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Learning to read can completely 'rewire' adult brains

Learning to read and write as an adult has a profound effect on the brain, it turns out. The new knowledge doesn’t just reorganize the cortex, where many of the brain’s language centers are located.

In fact, the most profound changes are deep inside the brain: the thalamus, which handles sensory input and motor control, and the superior colliculus in the brainstem, known as the midbrain, which interprets data from the retina.

“We observed that literacy-induced neuroplasticity is not confined to the cortex but increases the functional connectivity between the occipital lobe and subcortical areas in the midbrain and the thalamus,” the researchers wrote in their new study, published in the journal Scientific Advances. “Individual rates of connectivity increase were significantly related to the individual decoding skill gains.”

The international team of neurologists from India, Germany and the Netherlands used fMRI images to study how the brains of 21 illiterate adults changed over six months of literacy.

The Hindi-speaking adults selected for the study were recruited from two villages near the city of Lucknow, India and taught to read the Devanagari script. They also studied the brains of a control group of nine other Hindi-speaking individuals who did not learn to read.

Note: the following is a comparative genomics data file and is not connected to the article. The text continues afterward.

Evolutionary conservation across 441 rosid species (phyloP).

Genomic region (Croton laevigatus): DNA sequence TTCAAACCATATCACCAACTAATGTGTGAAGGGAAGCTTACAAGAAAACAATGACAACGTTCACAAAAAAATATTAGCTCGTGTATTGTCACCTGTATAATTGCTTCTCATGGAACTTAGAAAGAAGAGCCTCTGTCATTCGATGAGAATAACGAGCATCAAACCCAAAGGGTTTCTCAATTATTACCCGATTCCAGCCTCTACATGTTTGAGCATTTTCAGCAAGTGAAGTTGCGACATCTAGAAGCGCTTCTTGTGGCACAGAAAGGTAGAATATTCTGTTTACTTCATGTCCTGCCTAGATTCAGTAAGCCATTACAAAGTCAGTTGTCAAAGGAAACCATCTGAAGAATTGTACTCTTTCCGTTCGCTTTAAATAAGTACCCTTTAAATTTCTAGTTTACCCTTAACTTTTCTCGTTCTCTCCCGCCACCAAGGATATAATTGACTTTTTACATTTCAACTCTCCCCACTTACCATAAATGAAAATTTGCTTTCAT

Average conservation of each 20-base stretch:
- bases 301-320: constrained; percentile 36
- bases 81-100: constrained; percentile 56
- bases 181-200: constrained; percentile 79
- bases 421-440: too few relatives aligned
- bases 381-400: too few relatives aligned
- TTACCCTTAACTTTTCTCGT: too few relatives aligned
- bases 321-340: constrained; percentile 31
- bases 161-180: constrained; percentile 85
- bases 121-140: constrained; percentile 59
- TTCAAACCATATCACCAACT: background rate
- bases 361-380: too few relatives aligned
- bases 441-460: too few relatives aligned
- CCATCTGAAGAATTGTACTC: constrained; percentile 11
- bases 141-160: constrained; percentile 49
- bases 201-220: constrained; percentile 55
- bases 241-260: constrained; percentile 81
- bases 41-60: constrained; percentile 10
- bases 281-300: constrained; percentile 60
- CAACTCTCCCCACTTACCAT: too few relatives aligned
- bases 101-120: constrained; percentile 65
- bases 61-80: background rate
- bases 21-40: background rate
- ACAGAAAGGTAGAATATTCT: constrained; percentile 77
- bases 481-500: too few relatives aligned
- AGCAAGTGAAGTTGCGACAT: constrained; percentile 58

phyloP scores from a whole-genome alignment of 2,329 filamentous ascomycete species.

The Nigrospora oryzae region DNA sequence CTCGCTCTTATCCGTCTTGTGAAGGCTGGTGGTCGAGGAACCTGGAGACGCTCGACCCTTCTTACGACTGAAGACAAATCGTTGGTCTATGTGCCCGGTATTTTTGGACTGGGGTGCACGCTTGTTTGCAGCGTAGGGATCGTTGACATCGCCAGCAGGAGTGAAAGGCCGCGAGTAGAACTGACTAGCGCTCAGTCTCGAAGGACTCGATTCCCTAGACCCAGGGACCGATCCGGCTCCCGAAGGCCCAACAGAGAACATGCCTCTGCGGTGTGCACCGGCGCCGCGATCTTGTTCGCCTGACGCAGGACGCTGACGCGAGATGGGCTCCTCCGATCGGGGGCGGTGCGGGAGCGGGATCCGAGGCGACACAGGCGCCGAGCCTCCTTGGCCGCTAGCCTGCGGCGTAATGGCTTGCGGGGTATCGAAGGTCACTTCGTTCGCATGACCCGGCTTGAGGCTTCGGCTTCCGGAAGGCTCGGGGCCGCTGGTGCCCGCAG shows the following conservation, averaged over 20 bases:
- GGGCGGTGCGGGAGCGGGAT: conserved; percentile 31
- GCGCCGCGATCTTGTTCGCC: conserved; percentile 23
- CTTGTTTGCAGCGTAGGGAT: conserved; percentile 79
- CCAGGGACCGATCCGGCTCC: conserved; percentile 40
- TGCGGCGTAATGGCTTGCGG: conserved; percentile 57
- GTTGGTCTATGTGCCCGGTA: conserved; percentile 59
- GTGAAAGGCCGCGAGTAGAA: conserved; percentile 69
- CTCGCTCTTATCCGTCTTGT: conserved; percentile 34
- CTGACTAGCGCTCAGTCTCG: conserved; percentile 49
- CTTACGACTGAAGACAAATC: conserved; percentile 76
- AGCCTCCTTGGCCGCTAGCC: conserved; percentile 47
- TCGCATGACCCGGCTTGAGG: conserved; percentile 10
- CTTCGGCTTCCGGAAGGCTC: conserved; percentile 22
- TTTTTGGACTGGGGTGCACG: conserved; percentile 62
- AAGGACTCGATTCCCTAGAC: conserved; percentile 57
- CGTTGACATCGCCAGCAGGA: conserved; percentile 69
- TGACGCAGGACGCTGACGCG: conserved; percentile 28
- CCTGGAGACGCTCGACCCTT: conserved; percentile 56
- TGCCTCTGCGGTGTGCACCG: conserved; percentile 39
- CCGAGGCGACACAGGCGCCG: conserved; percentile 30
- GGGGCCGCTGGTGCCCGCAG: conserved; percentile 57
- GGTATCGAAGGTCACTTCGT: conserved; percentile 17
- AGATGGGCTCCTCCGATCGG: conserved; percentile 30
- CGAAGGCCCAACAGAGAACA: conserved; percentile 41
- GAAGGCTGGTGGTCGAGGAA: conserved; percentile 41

Not only did the adults pick up reading quickly, the changes the fMRI data uncovered were much more widespread than expected.

“These findings crucially complement current neurobiological concepts of normal and impaired literacy acquisition,” the researchers wrote.

The study showed that the adult brain is much more plastic and flexible in attaining certain new skills – such as learning to read – than previously thought. Learning new forms of communication can vastly reorganize the brain.

The reorganization can also explain why reading becomes easier the more someone practices it, the researchers said. As the brain rewires itself, the reader becomes more able to navigate a text and make connections.

The study also lends some credence to a theory that dyslexia, a disorder that makes it difficult to interpret written language, could be connected to a malfunction in the thalamus. More research on this angle is needed, the researchers said.

By Kyla Cathey, Staff Writer

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